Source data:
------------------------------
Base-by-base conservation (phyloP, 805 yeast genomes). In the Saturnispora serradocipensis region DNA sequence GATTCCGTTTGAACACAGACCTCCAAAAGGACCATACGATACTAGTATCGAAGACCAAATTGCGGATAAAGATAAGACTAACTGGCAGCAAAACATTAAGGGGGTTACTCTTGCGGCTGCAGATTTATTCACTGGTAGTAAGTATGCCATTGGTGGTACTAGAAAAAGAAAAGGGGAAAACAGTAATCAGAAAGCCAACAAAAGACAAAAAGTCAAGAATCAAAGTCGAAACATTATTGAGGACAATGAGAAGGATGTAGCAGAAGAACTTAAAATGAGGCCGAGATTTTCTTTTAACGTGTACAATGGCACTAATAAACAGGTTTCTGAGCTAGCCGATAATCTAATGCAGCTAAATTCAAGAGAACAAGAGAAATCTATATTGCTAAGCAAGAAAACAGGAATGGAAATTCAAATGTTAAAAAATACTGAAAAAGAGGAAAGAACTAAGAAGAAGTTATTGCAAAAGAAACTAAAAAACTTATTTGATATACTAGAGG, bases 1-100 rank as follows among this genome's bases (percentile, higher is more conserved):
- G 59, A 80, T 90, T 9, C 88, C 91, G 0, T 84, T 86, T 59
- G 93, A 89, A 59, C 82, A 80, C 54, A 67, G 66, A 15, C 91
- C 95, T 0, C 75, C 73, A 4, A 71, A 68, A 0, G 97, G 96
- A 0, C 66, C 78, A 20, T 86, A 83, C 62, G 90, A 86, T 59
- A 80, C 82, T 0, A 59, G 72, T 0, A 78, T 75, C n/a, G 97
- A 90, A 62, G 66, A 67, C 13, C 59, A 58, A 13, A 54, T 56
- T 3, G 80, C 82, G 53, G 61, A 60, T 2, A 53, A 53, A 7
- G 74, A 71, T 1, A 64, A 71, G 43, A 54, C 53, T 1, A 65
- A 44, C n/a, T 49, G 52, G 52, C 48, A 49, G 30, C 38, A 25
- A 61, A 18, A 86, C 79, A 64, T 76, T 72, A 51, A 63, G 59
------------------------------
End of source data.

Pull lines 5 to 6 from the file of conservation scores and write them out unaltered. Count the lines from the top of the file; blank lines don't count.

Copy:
- A 0, C 66, C 78, A 20, T 86, A 83, C 62, G 90, A 86, T 59
- A 80, C 82, T 0, A 59, G 72, T 0, A 78, T 75, C n/a, G 97